We can not trust the school to protect our children. We must be the advocate. Regardless of intention at no point must our children feel they are alone in this dangerous world, nor should they have to fight their battles on their own. We must prepare them that children can be cruel, and sometimes the cruelty will include race. We must empower them and affirm them at home that they are special, beautiful, strong, loved and defended. Our children need to understand that when they are attacked…WE ATTACK. It is important for our children to report bullying and ill treatment to their teachers, counselors and principles, and bring the matter home to us. Sometimes we have to tell them to keep a log of every time they report bullying and ill treatment to the authorities. The moment they tell us about a situation we need to follow up with them as to know if it is still occurring after it has been reported. If the answer is yes, parents it is time to go to school. Period.

We can’t be worried or afraid of the school seeing us as many times as they need to for them to understand our children are to be properly treated.  Schools have to be held accountable to handle our children concerned swiftly and correctly. That doesn’t happen without parental involvement.  When your child sees that you will go before them in conjunction with you teaching them the value of their life, we may be able to protect out children from feeling suicide is the only answer.

I am 37 yrs old, and though I am an adult with a family of my own I am still someone’s baby. I know without fail that if the world comes for me even now my parents will be there. I’ve attended predominately white schools in the area I was living in, and they knew my father. They knew my mother. They never wanted to see my father as school, because all hell was about to break loose. That is the protection a child deserves, and black children in America greatly need.

They need to know we won’t just call or come to the school when grades are not up to par, we will come to school if their peace and right to learn in peace is disturbed. My heart hurts for the parents and family od that little girl. Let it be a lesson to all of us, as parents, that we can not trust the school to protect our children. We must stand guard and see to it that they are protected. The school needs to know we are always watching and will show up if necessary.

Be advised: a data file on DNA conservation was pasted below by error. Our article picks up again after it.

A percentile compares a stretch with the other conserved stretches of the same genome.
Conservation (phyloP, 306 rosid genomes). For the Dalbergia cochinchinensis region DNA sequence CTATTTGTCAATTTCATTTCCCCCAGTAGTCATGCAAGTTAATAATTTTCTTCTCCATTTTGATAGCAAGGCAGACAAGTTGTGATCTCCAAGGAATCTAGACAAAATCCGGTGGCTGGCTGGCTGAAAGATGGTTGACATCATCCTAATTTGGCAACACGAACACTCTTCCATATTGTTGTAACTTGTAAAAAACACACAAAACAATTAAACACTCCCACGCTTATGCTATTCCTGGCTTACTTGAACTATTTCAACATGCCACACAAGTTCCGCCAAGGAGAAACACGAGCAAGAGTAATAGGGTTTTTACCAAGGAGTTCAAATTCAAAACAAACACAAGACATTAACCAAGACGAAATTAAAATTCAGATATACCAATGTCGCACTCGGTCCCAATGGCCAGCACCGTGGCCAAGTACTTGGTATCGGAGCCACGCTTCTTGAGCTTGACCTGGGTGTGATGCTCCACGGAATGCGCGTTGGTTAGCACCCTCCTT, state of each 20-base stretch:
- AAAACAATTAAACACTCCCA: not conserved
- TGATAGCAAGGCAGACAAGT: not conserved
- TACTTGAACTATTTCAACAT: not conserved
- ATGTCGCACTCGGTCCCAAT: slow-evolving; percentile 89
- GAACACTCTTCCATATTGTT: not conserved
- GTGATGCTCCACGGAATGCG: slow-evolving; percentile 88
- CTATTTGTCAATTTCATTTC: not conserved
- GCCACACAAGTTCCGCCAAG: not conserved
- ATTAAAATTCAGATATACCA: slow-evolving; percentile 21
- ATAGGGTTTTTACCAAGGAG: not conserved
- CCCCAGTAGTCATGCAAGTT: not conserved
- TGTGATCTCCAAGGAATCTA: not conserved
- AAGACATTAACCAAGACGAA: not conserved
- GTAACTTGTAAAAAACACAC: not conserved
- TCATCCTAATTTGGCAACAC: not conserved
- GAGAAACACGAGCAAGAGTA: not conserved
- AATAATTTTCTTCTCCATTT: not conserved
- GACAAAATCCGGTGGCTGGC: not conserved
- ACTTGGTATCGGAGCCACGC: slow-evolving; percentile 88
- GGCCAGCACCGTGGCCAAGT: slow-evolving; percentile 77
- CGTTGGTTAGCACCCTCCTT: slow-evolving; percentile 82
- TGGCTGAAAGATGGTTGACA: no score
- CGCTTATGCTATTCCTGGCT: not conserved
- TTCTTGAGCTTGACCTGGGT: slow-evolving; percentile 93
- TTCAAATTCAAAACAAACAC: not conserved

https://www.nbcnews.com/news/us-news/alabama-9-year-old-dies-suicide-after-racist-taunts-bullying-n946411

Staff Writer; Christian Starr

May connect with this sister over at Facebookhttps://www.facebook.com/christian.pierre.9809 and also Twitterhttp://twitter.com/MrzZeta.

 


Comments

One Response to “Don’t Trust School to Protect Your Child.”
  1. Pelvo White, Jr. says:

    There are many remedies for dealing with bullies that range from severe violence to admitting defeat, and allowing the bully to win their verbal and/ or physical assaults. My parents armed me with a great deal of self esteem by complimenting me when I did things right therefore I didn’t feel so bad if someone called me ugly or stupid.and a willingness to bust the bully upside his head with my fists or the biggest book I had. I was taught to be brave, and brutal to a degree, and to draw some blood if I had to. These attributes carried over into my adult life, and I have come up against real killers, and lived. I am a decorated Vietnam veteran. I have been awarded a medal for heroism by a foreign country, and my advice to all African Americans is not to become so tame as to allow the preservation of your mental, and physical health to be solely dependent upon the situational ethics of the majority white race.Follow the law as much as you can, but be prepared to ” DEFEND YOURSELVES .”